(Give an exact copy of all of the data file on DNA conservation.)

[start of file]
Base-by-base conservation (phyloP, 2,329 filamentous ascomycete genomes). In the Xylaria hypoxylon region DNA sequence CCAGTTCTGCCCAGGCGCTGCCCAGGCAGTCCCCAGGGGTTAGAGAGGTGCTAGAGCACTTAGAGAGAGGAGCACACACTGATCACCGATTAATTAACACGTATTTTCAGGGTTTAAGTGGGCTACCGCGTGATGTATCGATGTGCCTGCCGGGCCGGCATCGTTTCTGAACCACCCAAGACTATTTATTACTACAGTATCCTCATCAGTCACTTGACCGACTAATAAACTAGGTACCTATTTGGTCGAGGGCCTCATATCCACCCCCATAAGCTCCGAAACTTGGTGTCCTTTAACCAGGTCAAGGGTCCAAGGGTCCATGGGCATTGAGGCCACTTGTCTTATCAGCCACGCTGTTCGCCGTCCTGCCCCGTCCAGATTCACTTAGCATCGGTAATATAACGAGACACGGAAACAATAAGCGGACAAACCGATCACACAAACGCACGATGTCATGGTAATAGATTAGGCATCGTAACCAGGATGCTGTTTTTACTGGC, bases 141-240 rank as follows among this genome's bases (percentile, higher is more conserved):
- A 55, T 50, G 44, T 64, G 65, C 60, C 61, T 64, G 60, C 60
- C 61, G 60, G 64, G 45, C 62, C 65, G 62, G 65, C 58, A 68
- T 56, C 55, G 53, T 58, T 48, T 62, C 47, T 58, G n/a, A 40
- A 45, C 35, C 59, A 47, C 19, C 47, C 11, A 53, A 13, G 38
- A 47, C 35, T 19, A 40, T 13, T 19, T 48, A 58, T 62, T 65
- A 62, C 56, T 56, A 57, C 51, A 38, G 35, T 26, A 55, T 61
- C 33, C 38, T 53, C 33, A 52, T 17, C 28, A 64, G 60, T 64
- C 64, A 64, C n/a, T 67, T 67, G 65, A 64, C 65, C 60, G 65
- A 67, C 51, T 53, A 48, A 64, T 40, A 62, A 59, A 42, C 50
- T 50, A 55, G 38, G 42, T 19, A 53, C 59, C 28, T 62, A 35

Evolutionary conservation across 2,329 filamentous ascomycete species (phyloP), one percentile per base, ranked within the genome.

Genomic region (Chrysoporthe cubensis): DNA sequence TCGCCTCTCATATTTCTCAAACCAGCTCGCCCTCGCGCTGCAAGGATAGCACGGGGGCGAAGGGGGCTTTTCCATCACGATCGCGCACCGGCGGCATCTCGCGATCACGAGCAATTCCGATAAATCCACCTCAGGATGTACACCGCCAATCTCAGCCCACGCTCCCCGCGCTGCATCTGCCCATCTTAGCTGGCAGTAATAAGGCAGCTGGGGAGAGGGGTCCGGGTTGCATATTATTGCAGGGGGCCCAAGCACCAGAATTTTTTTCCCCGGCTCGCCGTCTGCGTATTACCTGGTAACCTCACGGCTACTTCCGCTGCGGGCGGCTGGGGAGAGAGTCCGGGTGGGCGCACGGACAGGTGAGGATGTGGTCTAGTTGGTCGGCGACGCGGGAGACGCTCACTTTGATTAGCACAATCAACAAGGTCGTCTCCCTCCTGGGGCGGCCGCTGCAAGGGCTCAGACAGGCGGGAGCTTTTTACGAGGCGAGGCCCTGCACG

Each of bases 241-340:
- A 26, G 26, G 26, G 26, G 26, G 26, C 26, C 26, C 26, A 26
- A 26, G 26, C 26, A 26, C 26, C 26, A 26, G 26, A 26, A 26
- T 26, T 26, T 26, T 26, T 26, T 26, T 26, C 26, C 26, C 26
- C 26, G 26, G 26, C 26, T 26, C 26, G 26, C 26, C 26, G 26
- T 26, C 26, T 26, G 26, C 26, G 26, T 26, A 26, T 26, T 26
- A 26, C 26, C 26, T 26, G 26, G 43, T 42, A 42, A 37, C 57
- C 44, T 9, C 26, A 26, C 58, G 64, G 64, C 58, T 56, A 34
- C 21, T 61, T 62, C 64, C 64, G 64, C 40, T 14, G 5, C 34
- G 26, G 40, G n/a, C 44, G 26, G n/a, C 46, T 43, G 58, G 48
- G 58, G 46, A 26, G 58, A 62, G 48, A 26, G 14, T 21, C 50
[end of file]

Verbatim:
Base-by-base conservation (phyloP, 2,329 filamentous ascomycete genomes). In the Xylaria hypoxylon region DNA sequence CCAGTTCTGCCCAGGCGCTGCCCAGGCAGTCCCCAGGGGTTAGAGAGGTGCTAGAGCACTTAGAGAGAGGAGCACACACTGATCACCGATTAATTAACACGTATTTTCAGGGTTTAAGTGGGCTACCGCGTGATGTATCGATGTGCCTGCCGGGCCGGCATCGTTTCTGAACCACCCAAGACTATTTATTACTACAGTATCCTCATCAGTCACTTGACCGACTAATAAACTAGGTACCTATTTGGTCGAGGGCCTCATATCCACCCCCATAAGCTCCGAAACTTGGTGTCCTTTAACCAGGTCAAGGGTCCAAGGGTCCATGGGCATTGAGGCCACTTGTCTTATCAGCCACGCTGTTCGCCGTCCTGCCCCGTCCAGATTCACTTAGCATCGGTAATATAACGAGACACGGAAACAATAAGCGGACAAACCGATCACACAAACGCACGATGTCATGGTAATAGATTAGGCATCGTAACCAGGATGCTGTTTTTACTGGC, bases 141-240 rank as follows among this genome's bases (percentile, higher is more conserved):
- A 55, T 50, G 44, T 64, G 65, C 60, C 61, T 64, G 60, C 60
- C 61, G 60, G 64, G 45, C 62, C 65, G 62, G 65, C 58, A 68
- T 56, C 55, G 53, T 58, T 48, T 62, C 47, T 58, G n/a, A 40
- A 45, C 35, C 59, A 47, C 19, C 47, C 11, A 53, A 13, G 38
- A 47, C 35, T 19, A 40, T 13, T 19, T 48, A 58, T 62, T 65
- A 62, C 56, T 56, A 57, C 51, A 38, G 35, T 26, A 55, T 61
- C 33, C 38, T 53, C 33, A 52, T 17, C 28, A 64, G 60, T 64
- C 64, A 64, C n/a, T 67, T 67, G 65, A 64, C 65, C 60, G 65
- A 67, C 51, T 53, A 48, A 64, T 40, A 62, A 59, A 42, C 50
- T 50, A 55, G 38, G 42, T 19, A 53, C 59, C 28, T 62, A 35

Evolutionary conservation across 2,329 filamentous ascomycete species (phyloP), one percentile per base, ranked within the genome.

Genomic region (Chrysoporthe cubensis): DNA sequence TCGCCTCTCATATTTCTCAAACCAGCTCGCCCTCGCGCTGCAAGGATAGCACGGGGGCGAAGGGGGCTTTTCCATCACGATCGCGCACCGGCGGCATCTCGCGATCACGAGCAATTCCGATAAATCCACCTCAGGATGTACACCGCCAATCTCAGCCCACGCTCCCCGCGCTGCATCTGCCCATCTTAGCTGGCAGTAATAAGGCAGCTGGGGAGAGGGGTCCGGGTTGCATATTATTGCAGGGGGCCCAAGCACCAGAATTTTTTTCCCCGGCTCGCCGTCTGCGTATTACCTGGTAACCTCACGGCTACTTCCGCTGCGGGCGGCTGGGGAGAGAGTCCGGGTGGGCGCACGGACAGGTGAGGATGTGGTCTAGTTGGTCGGCGACGCGGGAGACGCTCACTTTGATTAGCACAATCAACAAGGTCGTCTCCCTCCTGGGGCGGCCGCTGCAAGGGCTCAGACAGGCGGGAGCTTTTTACGAGGCGAGGCCCTGCACG

Each of bases 241-340:
- A 26, G 26, G 26, G 26, G 26, G 26, C 26, C 26, C 26, A 26
- A 26, G 26, C 26, A 26, C 26, C 26, A 26, G 26, A 26, A 26
- T 26, T 26, T 26, T 26, T 26, T 26, T 26, C 26, C 26, C 26
- C 26, G 26, G 26, C 26, T 26, C 26, G 26, C 26, C 26, G 26
- T 26, C 26, T 26, G 26, C 26, G 26, T 26, A 26, T 26, T 26
- A 26, C 26, C 26, T 26, G 26, G 43, T 42, A 42, A 37, C 57
- C 44, T 9, C 26, A 26, C 58, G 64, G 64, C 58, T 56, A 34
- C 21, T 61, T 62, C 64, C 64, G 64, C 40, T 14, G 5, C 34
- G 26, G 40, G n/a, C 44, G 26, G n/a, C 46, T 43, G 58, G 48
- G 58, G 46, A 26, G 58, A 62, G 48, A 26, G 14, T 21, C 50